Stress Test: Is Your Stress Self-Served?
In my last post I mentioned that I’d been working on an article about stress and how people often choose it. Then of course, stress chose me and I ended up writing instead about what to do when that happens.
This week however, I’m looking at my overflowing plate of stress and realizing I chose to scoop everything on it myself. I’ve basically “yessed” myself into being overextended (again). I think a lot of us are guilty of this. For such a tiny word, “no” can be extremely difficult to say. And when we don’t, we end up committing ourselves to more than we can handle.
This is even more common this time of year, as Thursday is Thanksgiving, aka the kickoff to a whole season of stress. I for one am thankful for the knowledge that when I choose to add a stress to my plate, I can also choose to take it back off. See if answering these five questions doesn’t help you do the same. Believe me, it not only works for reducing the stress you’ve already served yourself, it also helps with practicing portion control in the future.
1. What’s bothering me? It’s good to know specifically what you’re dealing with, so make a list (you know I love lists!) of all the things that are currently causing you stress. It doesn’t matter how big or how small the thing is—if it’s stressful, write it down. My own list currently includes, “The house is a mess,” “I told three friends I’d meet for lunch this coming week, but I don’t really have time,” and “It’s my son’s birthday (today!) and I haven’t picked up a gift or even a card yet.”
2. Am I responsible? Ask yourself this question for every item on your list and highlight the yeses. In my case, the birthday dilemma and the lunch dates are all me. As for the messy house—well, I could blame my family, except I’m the one who let the housekeeper go. I still feel that I made the right decision, but in making it, I have to take responsibility for the subsequent stress of having work, three kids, four dogs, and no help.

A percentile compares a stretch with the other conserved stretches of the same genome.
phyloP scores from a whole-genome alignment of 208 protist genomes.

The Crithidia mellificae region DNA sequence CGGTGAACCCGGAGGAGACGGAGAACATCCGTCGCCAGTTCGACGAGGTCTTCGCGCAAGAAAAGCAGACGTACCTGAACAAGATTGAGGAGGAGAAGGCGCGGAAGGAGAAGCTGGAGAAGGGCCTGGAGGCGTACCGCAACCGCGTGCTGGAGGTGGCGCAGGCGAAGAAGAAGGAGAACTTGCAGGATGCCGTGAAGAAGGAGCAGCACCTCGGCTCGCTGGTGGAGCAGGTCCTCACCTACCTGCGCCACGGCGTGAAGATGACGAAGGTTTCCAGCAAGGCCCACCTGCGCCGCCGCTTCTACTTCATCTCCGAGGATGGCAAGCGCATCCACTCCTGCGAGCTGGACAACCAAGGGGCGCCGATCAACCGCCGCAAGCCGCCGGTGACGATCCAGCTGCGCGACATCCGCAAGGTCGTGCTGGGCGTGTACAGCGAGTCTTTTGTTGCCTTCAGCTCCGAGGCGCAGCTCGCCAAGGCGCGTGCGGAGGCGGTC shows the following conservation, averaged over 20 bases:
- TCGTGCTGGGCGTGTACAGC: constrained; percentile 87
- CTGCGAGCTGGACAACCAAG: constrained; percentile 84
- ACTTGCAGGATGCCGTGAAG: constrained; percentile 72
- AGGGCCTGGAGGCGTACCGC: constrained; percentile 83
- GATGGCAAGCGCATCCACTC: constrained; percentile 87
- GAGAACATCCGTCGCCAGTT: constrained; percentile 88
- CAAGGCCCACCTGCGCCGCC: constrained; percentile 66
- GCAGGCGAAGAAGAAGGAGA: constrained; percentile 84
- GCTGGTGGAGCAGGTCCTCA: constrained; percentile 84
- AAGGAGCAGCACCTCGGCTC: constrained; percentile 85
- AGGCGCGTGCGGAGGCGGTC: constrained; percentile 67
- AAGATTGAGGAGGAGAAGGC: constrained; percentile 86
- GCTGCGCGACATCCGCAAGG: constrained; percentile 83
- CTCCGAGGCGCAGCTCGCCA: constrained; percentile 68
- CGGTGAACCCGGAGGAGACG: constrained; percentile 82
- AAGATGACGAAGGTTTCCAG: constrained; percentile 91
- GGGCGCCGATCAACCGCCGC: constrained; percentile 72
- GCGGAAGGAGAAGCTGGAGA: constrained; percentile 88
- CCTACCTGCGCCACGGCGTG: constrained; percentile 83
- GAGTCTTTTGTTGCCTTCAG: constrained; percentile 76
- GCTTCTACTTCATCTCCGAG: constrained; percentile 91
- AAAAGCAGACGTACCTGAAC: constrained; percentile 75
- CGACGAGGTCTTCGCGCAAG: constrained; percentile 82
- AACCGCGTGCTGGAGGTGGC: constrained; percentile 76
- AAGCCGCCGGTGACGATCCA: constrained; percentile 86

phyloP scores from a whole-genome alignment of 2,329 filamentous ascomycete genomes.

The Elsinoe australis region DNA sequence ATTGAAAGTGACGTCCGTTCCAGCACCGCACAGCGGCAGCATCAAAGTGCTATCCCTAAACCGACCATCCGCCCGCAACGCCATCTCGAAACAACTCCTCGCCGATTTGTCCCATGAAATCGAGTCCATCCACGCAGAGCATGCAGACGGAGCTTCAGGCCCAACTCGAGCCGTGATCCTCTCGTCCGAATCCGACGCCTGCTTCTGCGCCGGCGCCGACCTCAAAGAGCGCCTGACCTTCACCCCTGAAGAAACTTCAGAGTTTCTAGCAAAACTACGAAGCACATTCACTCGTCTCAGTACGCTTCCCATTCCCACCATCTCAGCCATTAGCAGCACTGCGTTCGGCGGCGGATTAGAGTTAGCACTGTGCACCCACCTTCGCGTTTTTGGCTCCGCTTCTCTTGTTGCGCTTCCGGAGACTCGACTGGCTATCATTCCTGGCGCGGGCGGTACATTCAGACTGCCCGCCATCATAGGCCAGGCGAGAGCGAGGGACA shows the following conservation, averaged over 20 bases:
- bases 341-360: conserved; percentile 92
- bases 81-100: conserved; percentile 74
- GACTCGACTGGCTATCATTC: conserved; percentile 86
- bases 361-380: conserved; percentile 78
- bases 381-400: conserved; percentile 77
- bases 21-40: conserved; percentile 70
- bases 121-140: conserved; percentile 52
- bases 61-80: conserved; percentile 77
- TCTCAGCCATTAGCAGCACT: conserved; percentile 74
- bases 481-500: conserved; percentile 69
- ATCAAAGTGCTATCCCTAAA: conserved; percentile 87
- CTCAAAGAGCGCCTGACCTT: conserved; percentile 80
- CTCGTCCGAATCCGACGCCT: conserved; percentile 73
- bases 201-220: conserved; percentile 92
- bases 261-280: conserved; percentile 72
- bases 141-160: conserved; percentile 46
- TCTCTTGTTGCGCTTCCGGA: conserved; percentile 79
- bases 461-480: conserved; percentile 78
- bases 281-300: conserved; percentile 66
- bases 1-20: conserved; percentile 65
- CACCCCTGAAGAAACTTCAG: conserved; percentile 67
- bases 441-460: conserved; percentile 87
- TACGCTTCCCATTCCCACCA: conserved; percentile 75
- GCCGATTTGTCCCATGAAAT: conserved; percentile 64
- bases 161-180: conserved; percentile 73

3. Okay, so I did it…can I un-do it? The answer is almost always yes. But the problem is that sometimes un-doing something has negative consequences for others and for us. If you can gracefully bow out of something without serious impact, then do it. A simple call saying, “I’m so sorry, but I’m not able to do XYZ after all,” should do. If it really isn’t a big deal, the person on the other end should understand. I’m going to keep this in mind when I reschedule those lunch dates.
4. Can I lighten the load? John Heywood said, “Many hands make light work.” Recruit a mini committee and delegate what you can. I’m practicing my, “Sorry kids, until I hire a new housekeeper, you may have to take on some extra chores around the house,” speech. Another way to lighten a load is to reduce the scope of a commitment. For example, if you agreed to be snack mom for your kid’s soccer team and have a big presentation due at work, don’t bake homemade granola bars. Pick up something pre-packaged, such as sliced apples and string cheese, which are still healthy options.
5. Is there an end in sight? Unless whatever is stressing you out is an ongoing responsibility, then focus on the light at the end of the tunnel. I recently chatted with a friend who was feeling really overwhelmed by her duties on a committee for a gala fundraiser. Since it was too late to un-commit, and unlikely that she could delegate any of the tasks she’d agreed to do, I suggested she focus on how few days there were until the event—and all the stress involved with it—would be behind her. Sometimes reminding yourself that, “This too, shall pass” helps make the stress leading up until it does more bearable.